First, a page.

is a town in Somerset County, Maine, United States. The population was 4,214 at the 2000 census. Pittsfield is home to the Maine Central Institute, a private boarding school, and the annual Central Maine Egg Festival.
The area was part of the Kennebec Purchase. First called Plymouth Gore, it was settled in 1795 by Moses Martin and his family from Norridgewock. In 1815, the town was organized as the Plantation of Sebasticook, but then incorporated on June 19, 1819 as Warsaw after Warsaw, Poland. In 1824, the name was changed to Pittsfield after William Pitts of Boston, a large landowner.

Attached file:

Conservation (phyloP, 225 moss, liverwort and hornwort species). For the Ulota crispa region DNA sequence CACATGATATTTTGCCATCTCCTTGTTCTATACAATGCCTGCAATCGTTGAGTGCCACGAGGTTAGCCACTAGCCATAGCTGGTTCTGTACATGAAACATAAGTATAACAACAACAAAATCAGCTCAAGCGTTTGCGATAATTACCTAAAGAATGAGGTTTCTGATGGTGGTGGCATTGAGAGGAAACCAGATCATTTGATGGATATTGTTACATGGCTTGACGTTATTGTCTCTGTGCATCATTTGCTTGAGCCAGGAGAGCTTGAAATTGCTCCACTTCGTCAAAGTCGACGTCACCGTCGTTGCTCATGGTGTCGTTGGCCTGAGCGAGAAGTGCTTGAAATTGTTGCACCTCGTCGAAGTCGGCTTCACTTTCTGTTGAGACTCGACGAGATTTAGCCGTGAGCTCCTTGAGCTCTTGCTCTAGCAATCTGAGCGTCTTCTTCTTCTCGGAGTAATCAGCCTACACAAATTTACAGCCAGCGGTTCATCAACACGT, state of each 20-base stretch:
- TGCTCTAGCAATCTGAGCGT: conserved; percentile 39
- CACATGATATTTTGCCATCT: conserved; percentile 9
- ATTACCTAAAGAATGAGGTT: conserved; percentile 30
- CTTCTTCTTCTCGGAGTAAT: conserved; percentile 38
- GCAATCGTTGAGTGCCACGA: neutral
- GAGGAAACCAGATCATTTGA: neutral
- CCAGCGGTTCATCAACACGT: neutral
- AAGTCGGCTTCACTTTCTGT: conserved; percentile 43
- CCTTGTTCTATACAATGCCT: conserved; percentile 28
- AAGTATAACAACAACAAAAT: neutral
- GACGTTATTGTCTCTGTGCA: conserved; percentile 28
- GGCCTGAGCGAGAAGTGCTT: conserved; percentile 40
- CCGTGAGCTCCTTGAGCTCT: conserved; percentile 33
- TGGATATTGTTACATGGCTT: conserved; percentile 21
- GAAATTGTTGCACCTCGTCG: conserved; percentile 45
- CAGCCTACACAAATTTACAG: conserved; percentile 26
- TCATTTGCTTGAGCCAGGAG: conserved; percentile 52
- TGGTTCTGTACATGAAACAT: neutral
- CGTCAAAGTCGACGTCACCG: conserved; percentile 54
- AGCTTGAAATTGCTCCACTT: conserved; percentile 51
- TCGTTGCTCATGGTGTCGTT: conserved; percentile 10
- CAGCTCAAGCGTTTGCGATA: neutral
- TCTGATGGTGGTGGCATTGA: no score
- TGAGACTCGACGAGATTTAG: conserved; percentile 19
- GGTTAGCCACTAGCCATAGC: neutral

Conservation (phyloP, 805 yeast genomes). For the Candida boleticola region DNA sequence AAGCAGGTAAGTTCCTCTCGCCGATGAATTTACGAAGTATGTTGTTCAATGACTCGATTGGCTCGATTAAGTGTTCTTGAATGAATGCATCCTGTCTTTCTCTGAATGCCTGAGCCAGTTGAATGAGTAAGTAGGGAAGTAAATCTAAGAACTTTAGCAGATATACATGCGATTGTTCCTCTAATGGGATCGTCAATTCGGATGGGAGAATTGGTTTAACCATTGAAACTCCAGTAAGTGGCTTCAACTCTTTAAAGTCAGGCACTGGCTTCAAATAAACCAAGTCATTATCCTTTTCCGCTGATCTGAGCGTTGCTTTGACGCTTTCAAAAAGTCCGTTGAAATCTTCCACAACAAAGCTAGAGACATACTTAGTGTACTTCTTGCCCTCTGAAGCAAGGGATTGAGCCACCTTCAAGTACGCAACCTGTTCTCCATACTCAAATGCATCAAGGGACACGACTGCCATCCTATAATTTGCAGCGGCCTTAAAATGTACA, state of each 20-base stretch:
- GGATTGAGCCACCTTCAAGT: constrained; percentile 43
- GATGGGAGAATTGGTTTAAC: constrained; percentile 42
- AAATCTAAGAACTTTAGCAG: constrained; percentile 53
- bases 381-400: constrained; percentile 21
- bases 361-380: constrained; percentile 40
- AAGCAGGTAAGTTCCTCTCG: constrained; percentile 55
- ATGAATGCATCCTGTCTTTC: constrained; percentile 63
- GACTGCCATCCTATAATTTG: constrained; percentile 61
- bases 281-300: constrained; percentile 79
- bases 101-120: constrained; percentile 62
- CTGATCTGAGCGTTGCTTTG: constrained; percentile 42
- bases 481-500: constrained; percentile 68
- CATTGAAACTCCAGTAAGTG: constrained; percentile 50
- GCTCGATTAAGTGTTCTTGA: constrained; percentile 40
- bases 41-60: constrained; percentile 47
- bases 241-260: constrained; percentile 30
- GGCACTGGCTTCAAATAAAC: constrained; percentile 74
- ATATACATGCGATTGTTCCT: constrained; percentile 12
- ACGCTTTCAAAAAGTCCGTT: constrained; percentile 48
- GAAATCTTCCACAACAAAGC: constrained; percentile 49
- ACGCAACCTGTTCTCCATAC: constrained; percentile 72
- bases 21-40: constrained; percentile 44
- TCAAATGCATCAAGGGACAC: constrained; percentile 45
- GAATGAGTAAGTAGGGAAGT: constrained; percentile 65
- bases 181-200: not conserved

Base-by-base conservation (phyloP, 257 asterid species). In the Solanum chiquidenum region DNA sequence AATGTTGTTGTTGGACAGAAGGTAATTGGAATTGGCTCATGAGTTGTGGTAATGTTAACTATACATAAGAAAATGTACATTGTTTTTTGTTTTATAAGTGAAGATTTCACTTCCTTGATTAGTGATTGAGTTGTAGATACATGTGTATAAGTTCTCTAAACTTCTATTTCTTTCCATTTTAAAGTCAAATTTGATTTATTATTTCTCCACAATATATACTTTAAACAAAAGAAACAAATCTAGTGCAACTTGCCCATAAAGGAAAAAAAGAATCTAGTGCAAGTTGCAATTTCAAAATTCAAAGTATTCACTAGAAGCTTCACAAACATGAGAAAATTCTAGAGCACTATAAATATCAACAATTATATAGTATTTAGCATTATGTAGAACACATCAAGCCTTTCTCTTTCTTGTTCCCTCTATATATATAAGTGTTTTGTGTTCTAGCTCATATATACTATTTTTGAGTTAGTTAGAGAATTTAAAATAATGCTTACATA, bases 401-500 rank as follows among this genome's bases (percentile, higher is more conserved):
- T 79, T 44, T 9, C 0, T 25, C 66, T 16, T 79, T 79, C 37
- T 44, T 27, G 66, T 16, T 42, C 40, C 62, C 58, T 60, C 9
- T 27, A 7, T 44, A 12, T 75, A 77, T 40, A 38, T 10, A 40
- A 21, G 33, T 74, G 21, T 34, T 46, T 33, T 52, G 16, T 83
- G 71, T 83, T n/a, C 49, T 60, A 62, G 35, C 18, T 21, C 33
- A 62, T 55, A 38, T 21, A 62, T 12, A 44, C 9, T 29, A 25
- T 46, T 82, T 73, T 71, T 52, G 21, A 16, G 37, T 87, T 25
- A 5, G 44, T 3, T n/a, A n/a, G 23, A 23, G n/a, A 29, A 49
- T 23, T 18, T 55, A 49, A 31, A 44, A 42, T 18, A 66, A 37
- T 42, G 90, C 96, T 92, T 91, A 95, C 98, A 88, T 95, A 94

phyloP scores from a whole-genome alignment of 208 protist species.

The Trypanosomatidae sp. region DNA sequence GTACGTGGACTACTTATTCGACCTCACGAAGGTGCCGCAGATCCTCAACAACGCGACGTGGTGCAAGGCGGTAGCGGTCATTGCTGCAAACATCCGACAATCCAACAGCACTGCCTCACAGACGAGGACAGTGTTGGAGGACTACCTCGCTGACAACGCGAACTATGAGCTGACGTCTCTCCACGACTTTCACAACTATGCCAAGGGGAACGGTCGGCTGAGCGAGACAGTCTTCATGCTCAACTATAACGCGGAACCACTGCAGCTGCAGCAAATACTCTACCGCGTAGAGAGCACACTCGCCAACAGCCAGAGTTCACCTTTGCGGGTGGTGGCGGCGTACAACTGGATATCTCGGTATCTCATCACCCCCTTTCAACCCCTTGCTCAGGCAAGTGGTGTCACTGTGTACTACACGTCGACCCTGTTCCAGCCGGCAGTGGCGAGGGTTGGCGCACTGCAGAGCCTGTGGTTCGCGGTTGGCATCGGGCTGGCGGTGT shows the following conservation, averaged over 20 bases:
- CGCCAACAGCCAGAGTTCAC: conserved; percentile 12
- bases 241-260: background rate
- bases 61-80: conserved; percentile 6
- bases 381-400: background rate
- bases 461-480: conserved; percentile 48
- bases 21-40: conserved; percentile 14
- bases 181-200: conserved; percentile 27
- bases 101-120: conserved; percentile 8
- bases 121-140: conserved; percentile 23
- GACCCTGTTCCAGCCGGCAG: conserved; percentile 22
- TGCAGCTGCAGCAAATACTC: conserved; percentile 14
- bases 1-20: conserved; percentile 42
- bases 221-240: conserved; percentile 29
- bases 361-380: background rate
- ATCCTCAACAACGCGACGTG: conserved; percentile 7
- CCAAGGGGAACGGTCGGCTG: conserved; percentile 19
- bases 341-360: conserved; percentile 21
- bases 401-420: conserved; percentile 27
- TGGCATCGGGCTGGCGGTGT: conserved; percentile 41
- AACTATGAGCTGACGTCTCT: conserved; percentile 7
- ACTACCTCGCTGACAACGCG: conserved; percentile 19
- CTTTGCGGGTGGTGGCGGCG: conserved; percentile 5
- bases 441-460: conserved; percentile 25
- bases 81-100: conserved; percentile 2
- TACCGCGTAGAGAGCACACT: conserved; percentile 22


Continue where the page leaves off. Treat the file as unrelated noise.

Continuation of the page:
Pittsfield was noted for fine orchards, and became an agricultural trade center. Water power from the Sebasticook River attracted industry, and a gristmill and sawmill were built at the falls. Blacksmith shops and a carriage shop were established. In 1855, the Penobscot and Kennebec Railroad arrived, and Pittsfield developed into a small mill town. In 1869, the first woolen mill was established. The Riverside Woolen Company was the first mill in the state to sell cloth direct from loom to wearer. Fire destroyed the downtown in 1881, but it was soon rebuilt. Woodworking plants and a canning factory were established. The Waverly Woolen Mill was built in 1891-1892, together with 52 dwellings the company rented to workers. Pittsfield was also home to the Sebasticook and the Pioneer woolen mills. In 1914, the Waverly and the Pioneer mills were sold to the American Woolen Company, which would close in 1934 during the Great Depression. The Pioneer Mill, the largest, remained in operation until after World War II, but as the New England textile business moved to Southern states. The Waverly mill was converted into a shoe factory in the 1940s, with the Pioneer mill converted to manufacture doorbells in the 1950s.